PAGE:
Greetings from Vancouver – City of Glass, Gateway to Asia, home to ocean and mountains (ski and sail on the same day!), the third-most-livable city in the world.
Unless, that is, you need a place to live.
I write to you from the Lower Mainland's middle-class real estate trenches, where a war on logic and reason is in full swing, fuelled by greed, envy and FOMO. Oh – and to be fair, a limited land mass in a highly desirable setting.
I send reports of deep distress among the masses – people who just want a refuge at the end of a long workday and potentially gruelling commute (our kingdom for adequate public transit!): a little home with maybe a yard and a basement where they can house a grow op in order to pay for it all.
I'm kidding about that last part. (Although not kidding about the desire for a basement. I do not joke about basements. I covet them.) Unless you've been living under a rock buried in the basement (sigh) of a $2.4-million Point Grey fixer-upper, you know what's going on here: Vancouver's real estate woes have become the stuff of headline news; viral, ridiculed home listings; and daily discouragement for good people just trying to eke out a living and put a (non-leaky) roof over their heads.
This is a city obsessed, where every conversation – from dinner party debates to checkout line chit-chat – seems to come around to the topic of real estate, and the unreal state of it here.
We compare notes – how much our assessments went up, how much above asking the place down the street sold for, how many people showed up for the open house, who's giving up and moving to the suburbs and who's cashing out altogether and moving to Montreal. We weigh in as bubble-bursting is predicted quarterly and naysayed perpetually. Depending on our own situation, we may appear deeply concerned about the crisis while remaining quietly smug (bought back in the eighties!), or we wash down our personal housing panic with locally brewed craft beer or a good B.C. gewurztraminer.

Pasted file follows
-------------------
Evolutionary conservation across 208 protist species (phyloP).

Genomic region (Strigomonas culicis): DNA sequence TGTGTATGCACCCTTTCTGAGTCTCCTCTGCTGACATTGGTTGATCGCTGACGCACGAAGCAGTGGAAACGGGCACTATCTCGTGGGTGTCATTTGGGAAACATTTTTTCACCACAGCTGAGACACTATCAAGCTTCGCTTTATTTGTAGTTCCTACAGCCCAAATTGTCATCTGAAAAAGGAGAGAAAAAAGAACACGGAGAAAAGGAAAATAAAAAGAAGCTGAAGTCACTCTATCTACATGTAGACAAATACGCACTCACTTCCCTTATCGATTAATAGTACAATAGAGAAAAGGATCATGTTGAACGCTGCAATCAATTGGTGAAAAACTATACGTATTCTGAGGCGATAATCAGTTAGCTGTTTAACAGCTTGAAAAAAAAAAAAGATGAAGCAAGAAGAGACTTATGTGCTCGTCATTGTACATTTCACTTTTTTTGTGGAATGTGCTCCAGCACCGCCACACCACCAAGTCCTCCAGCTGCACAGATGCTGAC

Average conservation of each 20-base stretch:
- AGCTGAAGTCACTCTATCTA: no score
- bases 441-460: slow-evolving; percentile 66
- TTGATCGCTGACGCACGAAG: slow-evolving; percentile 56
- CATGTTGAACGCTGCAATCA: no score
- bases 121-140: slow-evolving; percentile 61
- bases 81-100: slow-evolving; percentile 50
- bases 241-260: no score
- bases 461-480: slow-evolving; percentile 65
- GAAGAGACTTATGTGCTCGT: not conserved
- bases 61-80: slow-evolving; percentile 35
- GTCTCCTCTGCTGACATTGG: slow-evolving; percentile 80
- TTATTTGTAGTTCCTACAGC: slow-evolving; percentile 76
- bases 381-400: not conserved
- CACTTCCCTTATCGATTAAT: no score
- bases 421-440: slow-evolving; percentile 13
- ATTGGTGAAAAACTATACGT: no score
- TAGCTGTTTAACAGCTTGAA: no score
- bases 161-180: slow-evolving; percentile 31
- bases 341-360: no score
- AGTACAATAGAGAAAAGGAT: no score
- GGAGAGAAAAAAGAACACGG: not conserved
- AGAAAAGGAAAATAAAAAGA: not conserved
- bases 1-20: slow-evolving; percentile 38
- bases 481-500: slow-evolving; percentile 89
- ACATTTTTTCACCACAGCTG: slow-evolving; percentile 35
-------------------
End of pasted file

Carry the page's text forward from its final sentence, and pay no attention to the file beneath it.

This past week, the conversation has been fuelled by outrage as people discuss what The Globe and Mail has dubbed "shadow flipping" – where a real estate agent resells a property multiple times with increasingly higher values before the sale closes, giving the agent multiple commissions – and maybe a profit if he or she is one of the interim buyers – and a way to avoid paying land transfer taxes.
The practice may not be illegal, but, boy, does it ever sound unethical – and greedy. I mean, how many millions do you need?
It is but one factor contributing to an untenable – let's call it ludicrous – housing situation. An online search this week for single-family homes under $1-million in East Vancouver produced a mere nine results, including a 900-square-foot 88-year-old teardown on a small lot on the eastern edge of the city – listed for $999,900. An identical search for homes on the more desirable (or at least more pricey) west side yielded zero results.
There's a duplex in my funky but still gentrifying East Van neighbourhood listed for nearly $1.4-million. For half a house. Even modest middle-class dreams are being severely tempered – okay, crushed – by Vancouver's real estate horror show. I don't need Einstein, predictor of gravitational waves, to tell me that my aspirations for that basement (not to mention a backyard) have disappeared down a black hole.
Don't get me wrong: I know how fortunate I am with my sweet little duplex.
But when you do everything by the book – work full-time (and then some), pay your taxes, sort your garbage, buy bake sale offerings you really don't need in order to support your kid's inadequately funded public school – man, can it ever be disheartening to learn that your weary attempts at good citizenship not only will never get you the little house you dreamed of, but also may be supporting a system that gives a free pass to unethical behaviour and raw, ambitious greed.
Yes, Vancouver is truly a beautiful place to live – made even prettier at this time of year with emerging crocuses and cherry blossoms. But reader, I must tell you: Nobody skis and sails on the same day.
And nobody has to stay.
So how will this all shake down? An exodus, I fear.
Young people must be tempted to leave – go somewhere they can actually buy a house and – bonus – unencumbered by an oppressive Vancouver mortgage, even afford little luxuries like an occasional dinner out and – imagine – a vacation.
At the other end of the demographic, people who got lucky and now find themselves in possession of a tidy little mortgage-free $2-million house may be tempted to cash out, go live off the proceeds in some other city and no longer worry about how they're going to pay for stuff like property tax. See ya, Lotusland.
The rest of us? Well, at least we'll have something to talk about.